Autherine Lucy Foster, the first Black student to break the color barrier at the University of Alabama; and enroll at the University in the 1950s, has died at the age of 92. Alabama university announced Foster’s death in a statement on Wednesday. “The UA community is deeply saddened by the passing of our friend, Dr. Autherine Lucy Foster,” The University President Stuart Bell said.
“While we mourn the loss of a legend who embodied love, integrity and a spirit of determination, we are comforted by knowing her legacy will continue at The University of Alabama and beyond,” he also said.
Lucy Foster was a graduate student studying education. She however briefly attended the all-white university of Alabama in 1956 before getting a discriminatory expulsion several days later due to several protests over her presence on campus.
According to The Associated Press, She also routinely faced hostile crowds who threw debris and hurled racially charged threats towards her.
And so, lucy Foster remained the last Black student at the university up until 1963, when then-Gov. George Wallace pushed back against desegregation of schools.
Autherine Lucy Foster Hall.
Foster’s death sadly comes days after Alabama university officials honored her by dedicating the building where she attended classes.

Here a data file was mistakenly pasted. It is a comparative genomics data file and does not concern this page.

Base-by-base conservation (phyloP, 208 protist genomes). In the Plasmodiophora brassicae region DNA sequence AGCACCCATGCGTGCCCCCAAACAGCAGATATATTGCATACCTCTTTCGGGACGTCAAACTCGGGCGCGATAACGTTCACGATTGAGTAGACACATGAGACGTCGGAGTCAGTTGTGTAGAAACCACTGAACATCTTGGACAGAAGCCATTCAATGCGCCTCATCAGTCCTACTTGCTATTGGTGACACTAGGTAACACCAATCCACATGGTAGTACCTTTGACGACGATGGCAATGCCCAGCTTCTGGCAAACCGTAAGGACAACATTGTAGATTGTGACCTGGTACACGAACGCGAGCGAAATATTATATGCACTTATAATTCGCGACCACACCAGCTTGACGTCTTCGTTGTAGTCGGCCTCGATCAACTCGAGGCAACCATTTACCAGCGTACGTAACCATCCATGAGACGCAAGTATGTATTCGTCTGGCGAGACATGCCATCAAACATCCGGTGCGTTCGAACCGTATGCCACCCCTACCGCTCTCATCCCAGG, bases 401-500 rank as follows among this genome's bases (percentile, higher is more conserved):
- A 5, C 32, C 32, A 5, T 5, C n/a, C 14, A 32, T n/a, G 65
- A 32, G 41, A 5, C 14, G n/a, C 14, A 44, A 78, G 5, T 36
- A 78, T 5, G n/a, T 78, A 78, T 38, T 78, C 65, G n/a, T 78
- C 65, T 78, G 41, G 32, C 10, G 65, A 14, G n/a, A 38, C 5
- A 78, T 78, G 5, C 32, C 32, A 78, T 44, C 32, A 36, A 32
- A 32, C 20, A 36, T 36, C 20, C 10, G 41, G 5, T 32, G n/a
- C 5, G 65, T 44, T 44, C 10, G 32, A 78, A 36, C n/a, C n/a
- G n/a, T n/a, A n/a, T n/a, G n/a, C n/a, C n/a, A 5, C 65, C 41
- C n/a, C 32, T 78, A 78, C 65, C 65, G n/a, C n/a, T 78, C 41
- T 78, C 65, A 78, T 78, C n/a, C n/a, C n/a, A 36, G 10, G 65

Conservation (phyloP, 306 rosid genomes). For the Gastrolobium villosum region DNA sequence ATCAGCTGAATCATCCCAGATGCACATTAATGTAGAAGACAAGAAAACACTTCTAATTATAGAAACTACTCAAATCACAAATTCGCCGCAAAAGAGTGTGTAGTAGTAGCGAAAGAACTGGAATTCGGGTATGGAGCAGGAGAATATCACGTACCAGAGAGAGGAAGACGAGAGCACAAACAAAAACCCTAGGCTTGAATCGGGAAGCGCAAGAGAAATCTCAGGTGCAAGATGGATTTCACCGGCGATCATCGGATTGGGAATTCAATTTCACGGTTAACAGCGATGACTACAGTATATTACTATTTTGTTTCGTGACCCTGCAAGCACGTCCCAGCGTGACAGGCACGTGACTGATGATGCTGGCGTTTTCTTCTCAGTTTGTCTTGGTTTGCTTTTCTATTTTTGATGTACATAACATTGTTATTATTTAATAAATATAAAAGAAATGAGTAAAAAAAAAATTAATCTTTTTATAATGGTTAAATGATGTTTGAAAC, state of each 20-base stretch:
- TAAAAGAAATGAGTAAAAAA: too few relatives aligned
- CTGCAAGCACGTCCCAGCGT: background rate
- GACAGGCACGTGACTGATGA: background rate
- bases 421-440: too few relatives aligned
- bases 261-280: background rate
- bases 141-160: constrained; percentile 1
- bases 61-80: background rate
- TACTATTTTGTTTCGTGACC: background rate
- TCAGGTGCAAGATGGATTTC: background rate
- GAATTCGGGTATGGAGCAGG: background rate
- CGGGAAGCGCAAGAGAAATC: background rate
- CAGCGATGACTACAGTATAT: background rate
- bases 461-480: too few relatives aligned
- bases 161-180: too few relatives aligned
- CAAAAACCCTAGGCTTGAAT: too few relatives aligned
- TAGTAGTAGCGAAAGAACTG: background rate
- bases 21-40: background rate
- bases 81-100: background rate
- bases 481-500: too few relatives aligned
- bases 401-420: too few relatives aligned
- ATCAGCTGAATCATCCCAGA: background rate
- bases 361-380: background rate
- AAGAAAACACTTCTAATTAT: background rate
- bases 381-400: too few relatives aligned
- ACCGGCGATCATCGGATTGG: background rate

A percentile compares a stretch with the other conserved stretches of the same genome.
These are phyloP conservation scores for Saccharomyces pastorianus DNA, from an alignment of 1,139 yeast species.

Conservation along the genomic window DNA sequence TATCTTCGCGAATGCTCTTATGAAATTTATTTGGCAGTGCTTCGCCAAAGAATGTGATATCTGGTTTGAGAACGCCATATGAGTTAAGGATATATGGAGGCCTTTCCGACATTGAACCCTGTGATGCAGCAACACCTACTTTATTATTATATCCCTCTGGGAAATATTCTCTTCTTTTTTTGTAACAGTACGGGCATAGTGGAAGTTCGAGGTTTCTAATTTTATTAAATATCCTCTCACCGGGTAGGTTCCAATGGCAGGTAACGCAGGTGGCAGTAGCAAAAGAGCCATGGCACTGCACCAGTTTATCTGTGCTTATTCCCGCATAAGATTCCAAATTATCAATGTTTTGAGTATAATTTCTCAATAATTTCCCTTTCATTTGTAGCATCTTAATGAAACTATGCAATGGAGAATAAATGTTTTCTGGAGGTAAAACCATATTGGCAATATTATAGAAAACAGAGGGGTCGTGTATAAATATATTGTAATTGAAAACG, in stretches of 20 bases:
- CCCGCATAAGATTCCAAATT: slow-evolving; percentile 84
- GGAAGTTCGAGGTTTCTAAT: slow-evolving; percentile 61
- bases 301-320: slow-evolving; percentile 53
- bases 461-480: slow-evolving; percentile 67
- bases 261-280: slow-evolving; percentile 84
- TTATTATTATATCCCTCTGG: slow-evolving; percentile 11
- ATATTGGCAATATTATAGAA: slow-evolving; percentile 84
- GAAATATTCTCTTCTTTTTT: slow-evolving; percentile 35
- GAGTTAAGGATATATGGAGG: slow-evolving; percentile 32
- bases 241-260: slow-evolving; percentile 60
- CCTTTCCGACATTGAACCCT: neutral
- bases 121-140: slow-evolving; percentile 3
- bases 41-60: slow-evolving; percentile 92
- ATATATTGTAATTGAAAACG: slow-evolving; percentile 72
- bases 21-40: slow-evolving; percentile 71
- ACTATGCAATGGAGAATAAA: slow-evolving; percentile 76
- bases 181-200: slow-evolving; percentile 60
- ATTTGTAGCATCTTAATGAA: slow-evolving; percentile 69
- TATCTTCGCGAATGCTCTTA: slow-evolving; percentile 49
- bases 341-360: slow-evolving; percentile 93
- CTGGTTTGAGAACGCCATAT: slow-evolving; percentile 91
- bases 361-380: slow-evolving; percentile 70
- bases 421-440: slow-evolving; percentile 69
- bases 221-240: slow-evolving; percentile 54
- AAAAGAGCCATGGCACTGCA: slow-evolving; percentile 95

The building which was previously named after the KKK leader and former governor of Alabama; Bibb Graves Hall is now henceforth called Autherine Lucy Hall.
“If I am a master teacher, what I hope I am teaching you is that love will take care of everything in our world; don’t you think,” Foster had said at the ceremony. “It’s not your color, it’s not how bright you are. It’s how you feel about those that you deal with.”
The Alabama university also rewarded Foster with an honorary doctorate in 2019. Although she earned her master’s degree in education 27 years prior.
Additionally, her family confirmed her death on Wednesday and asked for privacy during this time, AL.com reported.
“She was known, honored, and respected around the world after she broke the color barrier at the University of Alabama,” her daughter Chrystal Foster said in a statement. “She passed away at home, surrounded by family. We are deeply saddened, yet we realize she left a proud legacy.”